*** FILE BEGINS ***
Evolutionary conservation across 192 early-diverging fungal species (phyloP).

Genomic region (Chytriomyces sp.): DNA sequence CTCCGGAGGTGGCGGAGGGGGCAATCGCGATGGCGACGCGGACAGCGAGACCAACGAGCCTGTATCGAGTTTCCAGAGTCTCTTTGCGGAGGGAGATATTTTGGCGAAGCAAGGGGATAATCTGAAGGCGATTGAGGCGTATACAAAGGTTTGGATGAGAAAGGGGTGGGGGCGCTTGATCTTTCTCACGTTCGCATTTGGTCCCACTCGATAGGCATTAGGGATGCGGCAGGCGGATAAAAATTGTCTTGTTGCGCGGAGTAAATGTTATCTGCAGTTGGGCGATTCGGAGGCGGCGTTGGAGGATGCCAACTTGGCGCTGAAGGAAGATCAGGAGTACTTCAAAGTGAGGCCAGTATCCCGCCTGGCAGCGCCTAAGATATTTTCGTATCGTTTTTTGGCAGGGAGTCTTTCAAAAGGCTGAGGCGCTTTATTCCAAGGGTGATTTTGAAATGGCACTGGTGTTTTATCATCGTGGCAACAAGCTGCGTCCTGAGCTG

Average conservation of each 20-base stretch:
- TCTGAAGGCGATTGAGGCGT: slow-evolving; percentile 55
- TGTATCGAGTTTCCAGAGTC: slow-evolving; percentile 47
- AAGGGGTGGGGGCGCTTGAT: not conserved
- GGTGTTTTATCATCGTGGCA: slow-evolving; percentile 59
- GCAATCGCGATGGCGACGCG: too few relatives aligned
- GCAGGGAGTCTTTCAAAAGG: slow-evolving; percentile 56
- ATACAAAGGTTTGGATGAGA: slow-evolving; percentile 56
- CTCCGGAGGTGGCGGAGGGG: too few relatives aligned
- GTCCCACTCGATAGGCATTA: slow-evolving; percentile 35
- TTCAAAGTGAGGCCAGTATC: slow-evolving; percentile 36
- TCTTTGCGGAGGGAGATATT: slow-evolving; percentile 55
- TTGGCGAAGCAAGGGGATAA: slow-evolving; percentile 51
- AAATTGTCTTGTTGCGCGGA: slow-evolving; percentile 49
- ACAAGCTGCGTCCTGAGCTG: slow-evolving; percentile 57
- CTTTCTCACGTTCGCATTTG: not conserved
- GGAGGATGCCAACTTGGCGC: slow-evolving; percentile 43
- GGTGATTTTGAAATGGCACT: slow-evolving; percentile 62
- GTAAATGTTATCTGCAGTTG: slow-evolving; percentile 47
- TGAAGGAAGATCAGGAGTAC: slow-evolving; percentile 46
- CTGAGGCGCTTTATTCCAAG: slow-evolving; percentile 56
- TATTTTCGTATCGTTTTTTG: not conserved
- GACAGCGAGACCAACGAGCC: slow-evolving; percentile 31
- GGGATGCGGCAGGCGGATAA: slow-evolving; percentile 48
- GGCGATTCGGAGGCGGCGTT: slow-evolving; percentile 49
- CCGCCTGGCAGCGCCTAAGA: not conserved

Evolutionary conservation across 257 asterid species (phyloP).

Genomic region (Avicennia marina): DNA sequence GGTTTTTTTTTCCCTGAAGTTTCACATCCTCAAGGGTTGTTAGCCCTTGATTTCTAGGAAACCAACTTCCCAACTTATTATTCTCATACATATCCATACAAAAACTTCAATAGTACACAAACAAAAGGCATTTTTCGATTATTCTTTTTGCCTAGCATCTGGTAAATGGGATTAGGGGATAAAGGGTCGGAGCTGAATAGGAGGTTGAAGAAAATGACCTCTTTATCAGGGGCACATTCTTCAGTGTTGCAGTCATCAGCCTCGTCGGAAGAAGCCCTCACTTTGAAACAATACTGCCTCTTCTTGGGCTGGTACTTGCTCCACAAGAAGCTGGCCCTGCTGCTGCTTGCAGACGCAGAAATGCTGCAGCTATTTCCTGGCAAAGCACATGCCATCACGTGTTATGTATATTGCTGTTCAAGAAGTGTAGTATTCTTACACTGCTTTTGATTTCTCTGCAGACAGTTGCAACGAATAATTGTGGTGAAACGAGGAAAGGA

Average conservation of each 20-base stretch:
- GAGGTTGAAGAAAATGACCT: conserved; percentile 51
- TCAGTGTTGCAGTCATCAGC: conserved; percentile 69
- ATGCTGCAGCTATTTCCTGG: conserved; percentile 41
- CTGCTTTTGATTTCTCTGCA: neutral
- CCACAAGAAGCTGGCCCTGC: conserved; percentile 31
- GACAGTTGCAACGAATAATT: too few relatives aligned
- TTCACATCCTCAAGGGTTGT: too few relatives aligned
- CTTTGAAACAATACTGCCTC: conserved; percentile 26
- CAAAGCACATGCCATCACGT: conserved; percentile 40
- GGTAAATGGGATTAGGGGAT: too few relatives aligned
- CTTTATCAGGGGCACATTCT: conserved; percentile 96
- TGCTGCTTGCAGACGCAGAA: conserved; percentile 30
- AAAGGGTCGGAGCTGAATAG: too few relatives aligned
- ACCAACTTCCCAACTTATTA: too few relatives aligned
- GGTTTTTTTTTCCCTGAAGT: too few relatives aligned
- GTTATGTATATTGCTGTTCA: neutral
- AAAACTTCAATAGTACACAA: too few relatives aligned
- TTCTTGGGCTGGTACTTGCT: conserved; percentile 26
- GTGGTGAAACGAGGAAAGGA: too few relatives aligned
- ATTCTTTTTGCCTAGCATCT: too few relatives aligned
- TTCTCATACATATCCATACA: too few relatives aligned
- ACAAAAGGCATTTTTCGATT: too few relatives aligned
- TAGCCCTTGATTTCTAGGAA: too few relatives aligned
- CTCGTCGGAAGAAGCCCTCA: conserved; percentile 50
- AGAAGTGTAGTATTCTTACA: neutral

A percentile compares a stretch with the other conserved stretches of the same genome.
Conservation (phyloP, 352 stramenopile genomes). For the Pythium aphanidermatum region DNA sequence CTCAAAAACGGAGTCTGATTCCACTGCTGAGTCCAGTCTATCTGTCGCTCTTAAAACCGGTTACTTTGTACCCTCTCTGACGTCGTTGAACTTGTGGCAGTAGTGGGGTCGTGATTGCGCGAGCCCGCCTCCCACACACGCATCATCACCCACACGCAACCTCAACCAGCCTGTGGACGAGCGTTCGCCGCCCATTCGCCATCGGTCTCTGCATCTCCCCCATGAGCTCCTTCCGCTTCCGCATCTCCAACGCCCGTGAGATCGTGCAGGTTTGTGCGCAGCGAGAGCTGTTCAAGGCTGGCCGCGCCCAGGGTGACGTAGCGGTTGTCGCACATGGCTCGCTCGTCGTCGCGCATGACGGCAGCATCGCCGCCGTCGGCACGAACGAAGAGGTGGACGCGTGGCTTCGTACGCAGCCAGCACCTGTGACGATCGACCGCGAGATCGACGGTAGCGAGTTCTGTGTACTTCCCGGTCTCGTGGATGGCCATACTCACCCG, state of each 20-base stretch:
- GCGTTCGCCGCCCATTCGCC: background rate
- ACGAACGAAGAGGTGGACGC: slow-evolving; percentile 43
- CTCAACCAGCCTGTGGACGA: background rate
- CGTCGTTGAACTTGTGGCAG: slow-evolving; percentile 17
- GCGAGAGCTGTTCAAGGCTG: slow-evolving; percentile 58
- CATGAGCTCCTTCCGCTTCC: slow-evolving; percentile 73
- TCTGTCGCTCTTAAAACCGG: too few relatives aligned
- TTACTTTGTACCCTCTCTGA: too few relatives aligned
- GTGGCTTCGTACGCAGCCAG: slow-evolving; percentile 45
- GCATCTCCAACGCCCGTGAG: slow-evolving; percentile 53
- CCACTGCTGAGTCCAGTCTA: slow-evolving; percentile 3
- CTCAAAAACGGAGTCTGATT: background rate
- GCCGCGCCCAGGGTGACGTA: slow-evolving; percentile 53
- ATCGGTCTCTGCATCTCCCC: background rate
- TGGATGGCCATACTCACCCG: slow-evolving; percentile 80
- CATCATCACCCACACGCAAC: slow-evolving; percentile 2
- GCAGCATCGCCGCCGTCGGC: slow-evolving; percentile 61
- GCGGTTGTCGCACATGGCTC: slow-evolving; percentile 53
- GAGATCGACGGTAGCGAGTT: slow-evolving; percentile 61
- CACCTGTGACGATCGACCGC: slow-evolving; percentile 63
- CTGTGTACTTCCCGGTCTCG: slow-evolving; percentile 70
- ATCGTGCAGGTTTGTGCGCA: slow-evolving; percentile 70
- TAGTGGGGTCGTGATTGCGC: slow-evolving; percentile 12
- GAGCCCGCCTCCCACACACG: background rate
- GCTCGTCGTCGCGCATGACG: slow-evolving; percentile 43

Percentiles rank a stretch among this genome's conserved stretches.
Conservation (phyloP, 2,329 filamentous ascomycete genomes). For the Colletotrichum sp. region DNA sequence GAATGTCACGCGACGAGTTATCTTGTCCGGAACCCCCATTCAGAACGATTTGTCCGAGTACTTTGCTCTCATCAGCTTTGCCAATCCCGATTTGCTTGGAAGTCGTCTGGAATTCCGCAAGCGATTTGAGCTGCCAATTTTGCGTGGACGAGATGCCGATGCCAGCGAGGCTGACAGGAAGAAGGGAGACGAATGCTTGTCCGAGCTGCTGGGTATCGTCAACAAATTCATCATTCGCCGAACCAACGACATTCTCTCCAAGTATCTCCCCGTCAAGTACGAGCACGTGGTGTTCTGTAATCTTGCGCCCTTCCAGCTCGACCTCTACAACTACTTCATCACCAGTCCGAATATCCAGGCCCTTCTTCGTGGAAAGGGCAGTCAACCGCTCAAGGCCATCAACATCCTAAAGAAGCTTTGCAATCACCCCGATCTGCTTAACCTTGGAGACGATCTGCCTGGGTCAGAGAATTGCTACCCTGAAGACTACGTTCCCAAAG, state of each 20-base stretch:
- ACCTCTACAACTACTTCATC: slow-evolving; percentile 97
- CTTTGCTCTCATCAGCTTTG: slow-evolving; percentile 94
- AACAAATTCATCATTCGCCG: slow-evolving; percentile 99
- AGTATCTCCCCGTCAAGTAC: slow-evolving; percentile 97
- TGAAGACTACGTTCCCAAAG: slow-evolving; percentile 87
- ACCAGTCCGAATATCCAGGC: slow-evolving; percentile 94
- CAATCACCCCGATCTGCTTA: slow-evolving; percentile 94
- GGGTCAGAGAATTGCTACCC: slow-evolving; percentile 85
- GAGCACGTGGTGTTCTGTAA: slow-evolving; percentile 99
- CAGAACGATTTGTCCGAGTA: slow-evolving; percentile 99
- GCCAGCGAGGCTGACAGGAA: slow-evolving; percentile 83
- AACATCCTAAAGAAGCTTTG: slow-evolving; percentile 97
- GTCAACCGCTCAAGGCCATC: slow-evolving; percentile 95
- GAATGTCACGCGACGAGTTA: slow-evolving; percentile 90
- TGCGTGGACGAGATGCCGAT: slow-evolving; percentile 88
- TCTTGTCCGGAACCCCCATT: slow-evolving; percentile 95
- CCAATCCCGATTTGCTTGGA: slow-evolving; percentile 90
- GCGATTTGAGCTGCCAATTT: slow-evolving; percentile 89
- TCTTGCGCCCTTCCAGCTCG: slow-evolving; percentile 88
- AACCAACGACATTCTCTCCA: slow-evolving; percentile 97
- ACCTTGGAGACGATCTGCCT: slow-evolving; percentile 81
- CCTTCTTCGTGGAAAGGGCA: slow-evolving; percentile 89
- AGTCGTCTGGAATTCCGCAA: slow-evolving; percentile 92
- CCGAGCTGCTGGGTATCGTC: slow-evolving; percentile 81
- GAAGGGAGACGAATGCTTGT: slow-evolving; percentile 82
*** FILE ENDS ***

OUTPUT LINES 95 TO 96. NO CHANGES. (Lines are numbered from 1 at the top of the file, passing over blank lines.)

- CAGAACGATTTGTCCGAGTA: slow-evolving; percentile 99
- GCCAGCGAGGCTGACAGGAA: slow-evolving; percentile 83